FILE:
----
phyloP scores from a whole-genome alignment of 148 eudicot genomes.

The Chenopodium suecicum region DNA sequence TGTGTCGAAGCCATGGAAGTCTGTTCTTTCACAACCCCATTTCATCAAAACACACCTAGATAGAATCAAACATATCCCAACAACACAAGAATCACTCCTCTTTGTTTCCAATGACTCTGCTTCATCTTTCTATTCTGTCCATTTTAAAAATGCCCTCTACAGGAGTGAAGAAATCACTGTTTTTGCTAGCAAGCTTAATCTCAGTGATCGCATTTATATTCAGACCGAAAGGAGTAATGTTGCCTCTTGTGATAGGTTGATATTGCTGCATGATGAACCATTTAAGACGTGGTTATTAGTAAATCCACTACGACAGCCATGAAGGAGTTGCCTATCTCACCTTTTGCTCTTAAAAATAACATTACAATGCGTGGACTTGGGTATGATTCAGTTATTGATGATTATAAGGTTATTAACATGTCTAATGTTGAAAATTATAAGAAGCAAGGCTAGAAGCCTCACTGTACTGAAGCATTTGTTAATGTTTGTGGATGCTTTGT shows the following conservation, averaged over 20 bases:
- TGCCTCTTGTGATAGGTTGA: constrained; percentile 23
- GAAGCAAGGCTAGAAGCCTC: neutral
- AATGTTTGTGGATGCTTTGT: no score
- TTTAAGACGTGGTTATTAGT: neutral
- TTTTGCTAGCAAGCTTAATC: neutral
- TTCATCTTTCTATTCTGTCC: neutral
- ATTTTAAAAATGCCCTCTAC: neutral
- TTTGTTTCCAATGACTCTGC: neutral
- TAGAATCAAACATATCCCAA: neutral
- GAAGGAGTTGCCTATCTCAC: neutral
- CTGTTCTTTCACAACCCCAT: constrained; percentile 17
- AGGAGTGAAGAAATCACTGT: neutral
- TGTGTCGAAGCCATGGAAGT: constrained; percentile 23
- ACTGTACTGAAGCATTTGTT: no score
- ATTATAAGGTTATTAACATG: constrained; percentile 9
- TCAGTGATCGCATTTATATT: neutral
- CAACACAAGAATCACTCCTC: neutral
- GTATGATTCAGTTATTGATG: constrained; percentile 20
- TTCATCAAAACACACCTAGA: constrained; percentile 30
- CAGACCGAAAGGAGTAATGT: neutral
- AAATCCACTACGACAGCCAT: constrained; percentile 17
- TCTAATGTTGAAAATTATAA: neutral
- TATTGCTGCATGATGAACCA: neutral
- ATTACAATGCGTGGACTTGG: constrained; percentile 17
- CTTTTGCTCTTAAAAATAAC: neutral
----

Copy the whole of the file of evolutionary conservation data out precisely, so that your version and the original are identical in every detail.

phyloP scores from a whole-genome alignment of 148 eudicot genomes.

The Chenopodium suecicum region DNA sequence TGTGTCGAAGCCATGGAAGTCTGTTCTTTCACAACCCCATTTCATCAAAACACACCTAGATAGAATCAAACATATCCCAACAACACAAGAATCACTCCTCTTTGTTTCCAATGACTCTGCTTCATCTTTCTATTCTGTCCATTTTAAAAATGCCCTCTACAGGAGTGAAGAAATCACTGTTTTTGCTAGCAAGCTTAATCTCAGTGATCGCATTTATATTCAGACCGAAAGGAGTAATGTTGCCTCTTGTGATAGGTTGATATTGCTGCATGATGAACCATTTAAGACGTGGTTATTAGTAAATCCACTACGACAGCCATGAAGGAGTTGCCTATCTCACCTTTTGCTCTTAAAAATAACATTACAATGCGTGGACTTGGGTATGATTCAGTTATTGATGATTATAAGGTTATTAACATGTCTAATGTTGAAAATTATAAGAAGCAAGGCTAGAAGCCTCACTGTACTGAAGCATTTGTTAATGTTTGTGGATGCTTTGT shows the following conservation, averaged over 20 bases:
- TGCCTCTTGTGATAGGTTGA: constrained; percentile 23
- GAAGCAAGGCTAGAAGCCTC: neutral
- AATGTTTGTGGATGCTTTGT: no score
- TTTAAGACGTGGTTATTAGT: neutral
- TTTTGCTAGCAAGCTTAATC: neutral
- TTCATCTTTCTATTCTGTCC: neutral
- ATTTTAAAAATGCCCTCTAC: neutral
- TTTGTTTCCAATGACTCTGC: neutral
- TAGAATCAAACATATCCCAA: neutral
- GAAGGAGTTGCCTATCTCAC: neutral
- CTGTTCTTTCACAACCCCAT: constrained; percentile 17
- AGGAGTGAAGAAATCACTGT: neutral
- TGTGTCGAAGCCATGGAAGT: constrained; percentile 23
- ACTGTACTGAAGCATTTGTT: no score
- ATTATAAGGTTATTAACATG: constrained; percentile 9
- TCAGTGATCGCATTTATATT: neutral
- CAACACAAGAATCACTCCTC: neutral
- GTATGATTCAGTTATTGATG: constrained; percentile 20
- TTCATCAAAACACACCTAGA: constrained; percentile 30
- CAGACCGAAAGGAGTAATGT: neutral
- AAATCCACTACGACAGCCAT: constrained; percentile 17
- TCTAATGTTGAAAATTATAA: neutral
- TATTGCTGCATGATGAACCA: neutral
- ATTACAATGCGTGGACTTGG: constrained; percentile 17
- CTTTTGCTCTTAAAAATAAC: neutral